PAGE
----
The Cross: the ‘sacrament’ of Christianity

Homily for the feast the Exaltation of the Cross (14 September 2014)

Today the Church celebrates the feast of the Exaltation of the Cross. We celebrate today the significance of the Cross as the ‘sacrament’ of Christianity. As a sacrament, the cross is a sign that points to us the Christ who died on the cross for our sins and for our salvation and a symbol that makes Christianity real and relevant in us.

I have mentioned few times before, the more we strive to follow Christ more closely, the more we feel the weight of the Cross, the more we realize the sufferings we have to bear. Yet, this must not weigh us down, rather this must be a source of  encouragement for us because as Fr Frank Moloney SDB would put it: ‘The Cross is the place where we see how much God loves us, and where we see how much Jesus loved his Father.’ So the cross is a concrete expression of God’s love for us. Thus, the cross is to  be exalted. It is to be celebrated. It is to be embraced.

The cross comes in many ways, in many forms, through people around us and through situations unfolding before us. For me, it comes through the many times of difficulties and challenges I had to face and overcome. It also comes through the many difficult times of trials and sufferings of the people I loved and cherished. At times, I can’t help but say in my prayers: ‘Lord, why do you answer my prayers for other people, but not my prayers for my own family or for myself?

I might seem to be selfish of me in that but it’s true that at times I feel the cross I had to carry is that heavy to bear. However what keeps me going is the truth that in Christ, the cross no matter what it is, or how heavy it is, it has great value, it has meaning, it sustains life, it is life as a Christian.

So to exalt the cross, we need to carry it with Christ. Therefore, we must never give up carrying our own Cross just as Jesus didn’t give up the cross.

How not to give up carrying the Cross?

First, we reflect on the First Reading:  If things don’t go on our way, let’s trust that God has something better for us. In our first Reading however, the people of Israel took matters into went against God by their complaining. They lost patience. And this is one enemy of trust. They forgot to trust that God has been leading them all the way in all events of their life as a chosen people. But thanks be to God, He showed the Israelites He is still their God and He never left them despite their complaints against him. He showed them, he still cared for them by giving them opportunity or another chance to live.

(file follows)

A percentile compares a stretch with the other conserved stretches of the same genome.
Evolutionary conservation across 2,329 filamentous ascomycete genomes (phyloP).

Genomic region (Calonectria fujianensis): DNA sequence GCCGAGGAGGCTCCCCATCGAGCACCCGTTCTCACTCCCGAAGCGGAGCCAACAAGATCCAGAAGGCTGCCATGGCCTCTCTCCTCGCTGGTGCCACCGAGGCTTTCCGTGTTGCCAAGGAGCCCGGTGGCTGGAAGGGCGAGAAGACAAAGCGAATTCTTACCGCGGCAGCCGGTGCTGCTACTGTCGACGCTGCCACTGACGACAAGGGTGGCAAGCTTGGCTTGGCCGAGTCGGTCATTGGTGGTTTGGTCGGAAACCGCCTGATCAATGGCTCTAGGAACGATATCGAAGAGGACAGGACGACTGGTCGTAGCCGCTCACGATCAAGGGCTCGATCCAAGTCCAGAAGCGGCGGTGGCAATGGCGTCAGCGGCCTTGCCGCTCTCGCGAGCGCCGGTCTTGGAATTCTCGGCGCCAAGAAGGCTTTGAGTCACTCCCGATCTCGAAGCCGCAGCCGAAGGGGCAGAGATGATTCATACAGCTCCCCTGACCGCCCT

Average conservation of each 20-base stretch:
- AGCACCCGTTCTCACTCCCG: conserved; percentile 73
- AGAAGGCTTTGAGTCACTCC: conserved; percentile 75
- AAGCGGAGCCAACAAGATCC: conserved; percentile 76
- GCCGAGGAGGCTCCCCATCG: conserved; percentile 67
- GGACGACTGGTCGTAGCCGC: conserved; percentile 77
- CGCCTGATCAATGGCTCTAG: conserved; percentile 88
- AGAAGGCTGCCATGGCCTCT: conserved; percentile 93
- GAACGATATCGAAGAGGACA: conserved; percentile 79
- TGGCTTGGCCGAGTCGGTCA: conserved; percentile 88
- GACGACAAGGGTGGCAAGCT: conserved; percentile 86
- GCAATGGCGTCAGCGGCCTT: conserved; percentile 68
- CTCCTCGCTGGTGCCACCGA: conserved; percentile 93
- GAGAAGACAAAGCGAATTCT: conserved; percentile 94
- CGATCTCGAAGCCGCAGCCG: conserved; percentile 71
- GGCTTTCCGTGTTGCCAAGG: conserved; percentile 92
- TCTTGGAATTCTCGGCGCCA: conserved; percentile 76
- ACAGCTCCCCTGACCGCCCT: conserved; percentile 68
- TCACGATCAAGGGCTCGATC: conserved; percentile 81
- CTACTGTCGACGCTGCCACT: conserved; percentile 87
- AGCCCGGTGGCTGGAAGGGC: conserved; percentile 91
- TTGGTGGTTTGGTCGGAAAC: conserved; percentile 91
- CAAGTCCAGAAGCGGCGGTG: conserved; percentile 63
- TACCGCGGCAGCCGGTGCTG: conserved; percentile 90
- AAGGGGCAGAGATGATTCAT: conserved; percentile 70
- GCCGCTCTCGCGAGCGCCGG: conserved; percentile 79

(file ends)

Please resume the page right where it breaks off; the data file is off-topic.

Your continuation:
This teaches us therefore that to carry our cross faithfully and to never give up is to turn to God in repentance and humility, to look up to God for help, for support, to acknowledge  our weaknesses and dependence on  God. Another message of the cross as Fr Pat O’Sullivan S.J. would suggest is that ‘when we experience negativity in our lives, in whatever form it takes, we do not transmit that negativity on to others, but take it into  our hearts and transform it, so that it becomes a source of life for us and others.’ (Prayer and Relationships: Staying Connected- An Ignatian Perspective,p83)

Second we take into heart what we declare as a response to our Responsorial Psalm today: ‘Let us not forget the works of the Lord’. If we feel the Cross is too heavy for us, let’s  trace the story of our salvation, on how God walked with us and still does, in every moment in history, directing all our ways, giving us the proper care, the blessings, the guidance, the graces we need in our journey. Let us just remind ourselves always ‘how many things God has given us, blessed us, and graced us with, even without us, asking for them?’ If we learn to count our blessings, the cross would be lightened, and even gives more meaning in our Christian life.

Third, we reflect on Gospel and on the second reading today: Let us renew our faith in Christ as our only Lord and Saviour, the one upon whom God’s riches is dispensed, the ‘way, the truth and the life’ for us. He is the one who makes the cross a sign and a symbol of our redemption. He is the one who changed the meaning of the cross from being a punishment to a reward for true and everlasting life. Only in Christ that  we can see  that the Cross has not the final say. In Christ, we realize that the cross is only but a necessary gateway to life. Because of Christ, the cross has become exalted and thus worthy for our celebration. Thus, it is important to have Christ and the cross together for apart from Christ, the Cross has no meaning at all.

So let us not give up on the Cross, rather, with Christ let us carry it everyday, celebrate its significance in our lives, as well as we continue to live in the hope for the life beyond the Cross.